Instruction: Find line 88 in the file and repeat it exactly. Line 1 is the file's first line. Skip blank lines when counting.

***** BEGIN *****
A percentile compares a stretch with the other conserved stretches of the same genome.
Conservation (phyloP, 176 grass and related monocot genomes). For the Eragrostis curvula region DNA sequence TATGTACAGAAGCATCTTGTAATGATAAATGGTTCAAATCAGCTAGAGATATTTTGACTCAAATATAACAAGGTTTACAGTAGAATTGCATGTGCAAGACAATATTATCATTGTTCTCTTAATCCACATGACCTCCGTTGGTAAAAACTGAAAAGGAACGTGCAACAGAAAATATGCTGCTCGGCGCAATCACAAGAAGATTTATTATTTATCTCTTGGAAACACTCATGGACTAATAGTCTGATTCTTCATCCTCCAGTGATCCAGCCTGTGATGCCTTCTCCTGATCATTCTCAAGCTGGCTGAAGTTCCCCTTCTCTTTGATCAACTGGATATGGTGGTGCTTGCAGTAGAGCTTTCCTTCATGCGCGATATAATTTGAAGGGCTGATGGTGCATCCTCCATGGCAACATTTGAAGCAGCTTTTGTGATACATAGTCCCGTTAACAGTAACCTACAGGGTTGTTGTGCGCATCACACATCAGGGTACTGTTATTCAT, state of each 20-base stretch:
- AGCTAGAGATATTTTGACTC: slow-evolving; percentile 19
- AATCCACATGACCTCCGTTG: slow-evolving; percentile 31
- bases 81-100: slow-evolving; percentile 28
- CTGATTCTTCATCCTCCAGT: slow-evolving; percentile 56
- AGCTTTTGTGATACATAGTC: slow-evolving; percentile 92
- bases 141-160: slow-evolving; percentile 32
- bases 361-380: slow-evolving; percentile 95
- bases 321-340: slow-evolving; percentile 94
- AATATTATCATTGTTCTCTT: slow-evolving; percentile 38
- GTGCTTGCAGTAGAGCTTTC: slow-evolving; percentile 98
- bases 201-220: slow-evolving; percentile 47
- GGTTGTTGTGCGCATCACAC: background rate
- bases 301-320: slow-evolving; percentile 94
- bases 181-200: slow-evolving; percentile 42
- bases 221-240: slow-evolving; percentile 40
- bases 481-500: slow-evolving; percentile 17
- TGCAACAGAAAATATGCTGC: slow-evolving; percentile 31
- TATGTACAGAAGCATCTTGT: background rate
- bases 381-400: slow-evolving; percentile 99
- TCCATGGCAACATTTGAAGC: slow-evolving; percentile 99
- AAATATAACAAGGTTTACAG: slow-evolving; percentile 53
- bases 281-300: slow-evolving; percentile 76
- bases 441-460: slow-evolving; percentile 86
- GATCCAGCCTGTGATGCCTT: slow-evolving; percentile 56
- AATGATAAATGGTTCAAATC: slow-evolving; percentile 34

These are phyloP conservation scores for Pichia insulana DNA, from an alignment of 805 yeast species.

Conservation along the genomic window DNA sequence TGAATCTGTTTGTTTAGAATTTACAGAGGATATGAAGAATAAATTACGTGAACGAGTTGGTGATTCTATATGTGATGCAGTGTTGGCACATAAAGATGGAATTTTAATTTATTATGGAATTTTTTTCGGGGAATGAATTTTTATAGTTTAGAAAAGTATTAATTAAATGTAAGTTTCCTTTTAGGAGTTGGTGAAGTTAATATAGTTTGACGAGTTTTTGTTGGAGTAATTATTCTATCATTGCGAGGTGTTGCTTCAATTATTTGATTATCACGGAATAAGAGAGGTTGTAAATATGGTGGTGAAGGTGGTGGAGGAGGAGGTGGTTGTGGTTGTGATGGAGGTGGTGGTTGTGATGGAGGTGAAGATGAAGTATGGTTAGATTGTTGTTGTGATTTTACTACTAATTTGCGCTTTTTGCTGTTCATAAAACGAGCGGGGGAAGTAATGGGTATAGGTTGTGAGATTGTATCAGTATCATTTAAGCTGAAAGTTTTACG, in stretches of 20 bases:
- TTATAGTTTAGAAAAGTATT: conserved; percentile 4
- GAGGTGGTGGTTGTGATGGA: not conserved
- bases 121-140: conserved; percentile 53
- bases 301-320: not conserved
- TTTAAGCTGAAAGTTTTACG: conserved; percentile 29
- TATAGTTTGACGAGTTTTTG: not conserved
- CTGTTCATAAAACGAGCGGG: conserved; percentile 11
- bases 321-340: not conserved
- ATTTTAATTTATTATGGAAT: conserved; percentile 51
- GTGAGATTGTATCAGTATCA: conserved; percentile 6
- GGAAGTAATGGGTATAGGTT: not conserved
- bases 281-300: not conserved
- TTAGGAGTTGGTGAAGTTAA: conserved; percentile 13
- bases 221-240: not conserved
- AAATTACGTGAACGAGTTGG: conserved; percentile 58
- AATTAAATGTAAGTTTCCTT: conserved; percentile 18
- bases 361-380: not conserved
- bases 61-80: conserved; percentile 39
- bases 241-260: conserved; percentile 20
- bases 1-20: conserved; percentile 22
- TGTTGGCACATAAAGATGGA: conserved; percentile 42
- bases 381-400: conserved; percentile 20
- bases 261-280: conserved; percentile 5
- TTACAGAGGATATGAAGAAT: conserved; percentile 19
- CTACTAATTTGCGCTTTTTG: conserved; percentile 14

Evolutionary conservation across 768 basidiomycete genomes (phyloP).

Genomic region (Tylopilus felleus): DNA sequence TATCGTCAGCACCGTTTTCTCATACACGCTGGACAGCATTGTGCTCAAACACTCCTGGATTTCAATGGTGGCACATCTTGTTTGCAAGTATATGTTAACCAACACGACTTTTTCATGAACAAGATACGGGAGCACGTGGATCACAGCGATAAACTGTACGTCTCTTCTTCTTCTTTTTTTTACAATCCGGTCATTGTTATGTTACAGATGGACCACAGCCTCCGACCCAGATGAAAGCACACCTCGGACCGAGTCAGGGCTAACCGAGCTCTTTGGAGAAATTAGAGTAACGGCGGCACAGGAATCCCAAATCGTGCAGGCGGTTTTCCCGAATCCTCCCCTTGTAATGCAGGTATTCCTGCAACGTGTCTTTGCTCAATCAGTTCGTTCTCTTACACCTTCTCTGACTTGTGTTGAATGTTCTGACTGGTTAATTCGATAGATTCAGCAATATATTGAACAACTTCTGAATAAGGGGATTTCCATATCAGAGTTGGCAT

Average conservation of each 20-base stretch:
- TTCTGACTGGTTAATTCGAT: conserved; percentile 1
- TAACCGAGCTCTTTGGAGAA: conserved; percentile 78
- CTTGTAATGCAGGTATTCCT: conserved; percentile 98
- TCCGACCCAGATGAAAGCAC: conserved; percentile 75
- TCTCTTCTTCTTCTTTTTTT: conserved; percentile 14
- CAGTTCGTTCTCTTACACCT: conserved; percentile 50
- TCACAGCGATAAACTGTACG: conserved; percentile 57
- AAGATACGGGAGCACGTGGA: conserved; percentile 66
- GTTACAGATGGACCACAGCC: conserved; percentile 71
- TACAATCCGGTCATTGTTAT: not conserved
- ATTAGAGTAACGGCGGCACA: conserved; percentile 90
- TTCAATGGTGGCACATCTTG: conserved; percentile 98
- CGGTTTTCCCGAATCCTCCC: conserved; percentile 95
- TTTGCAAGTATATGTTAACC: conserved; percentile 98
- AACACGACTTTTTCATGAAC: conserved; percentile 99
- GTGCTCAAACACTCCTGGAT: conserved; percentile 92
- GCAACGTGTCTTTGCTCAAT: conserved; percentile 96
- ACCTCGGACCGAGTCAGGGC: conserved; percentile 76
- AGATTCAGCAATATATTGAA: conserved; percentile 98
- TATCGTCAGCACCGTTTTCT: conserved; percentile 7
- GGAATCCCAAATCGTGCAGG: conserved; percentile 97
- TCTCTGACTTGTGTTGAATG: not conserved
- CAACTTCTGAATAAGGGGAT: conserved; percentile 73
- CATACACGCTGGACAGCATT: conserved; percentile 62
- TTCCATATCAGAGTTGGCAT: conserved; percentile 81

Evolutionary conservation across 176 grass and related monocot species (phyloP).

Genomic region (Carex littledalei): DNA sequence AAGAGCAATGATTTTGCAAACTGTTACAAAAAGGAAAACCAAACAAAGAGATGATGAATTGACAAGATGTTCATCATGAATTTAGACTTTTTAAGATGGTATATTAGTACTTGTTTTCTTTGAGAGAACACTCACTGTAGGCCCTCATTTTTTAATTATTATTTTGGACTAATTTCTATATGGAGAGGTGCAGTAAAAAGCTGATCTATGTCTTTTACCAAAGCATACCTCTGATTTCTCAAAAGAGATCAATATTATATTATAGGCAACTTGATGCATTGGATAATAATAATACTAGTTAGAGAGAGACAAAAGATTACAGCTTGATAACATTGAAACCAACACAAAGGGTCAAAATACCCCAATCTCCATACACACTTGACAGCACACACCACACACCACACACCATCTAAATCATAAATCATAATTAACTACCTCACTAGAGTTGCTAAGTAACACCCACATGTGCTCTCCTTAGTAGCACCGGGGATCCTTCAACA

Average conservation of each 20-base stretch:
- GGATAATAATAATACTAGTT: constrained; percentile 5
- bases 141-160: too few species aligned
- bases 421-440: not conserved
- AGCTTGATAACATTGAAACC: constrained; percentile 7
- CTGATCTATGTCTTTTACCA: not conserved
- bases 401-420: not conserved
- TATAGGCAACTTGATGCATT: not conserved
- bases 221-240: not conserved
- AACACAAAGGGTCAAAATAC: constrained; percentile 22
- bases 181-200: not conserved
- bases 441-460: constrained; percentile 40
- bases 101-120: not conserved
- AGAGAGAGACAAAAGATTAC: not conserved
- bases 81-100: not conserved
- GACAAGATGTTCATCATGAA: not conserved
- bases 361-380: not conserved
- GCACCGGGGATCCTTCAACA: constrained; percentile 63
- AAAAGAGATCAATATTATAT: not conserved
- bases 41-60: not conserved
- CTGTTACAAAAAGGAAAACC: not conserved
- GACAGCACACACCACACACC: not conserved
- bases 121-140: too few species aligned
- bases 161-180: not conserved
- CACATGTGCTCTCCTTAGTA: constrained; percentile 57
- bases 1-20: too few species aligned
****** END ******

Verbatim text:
- bases 421-440: not conserved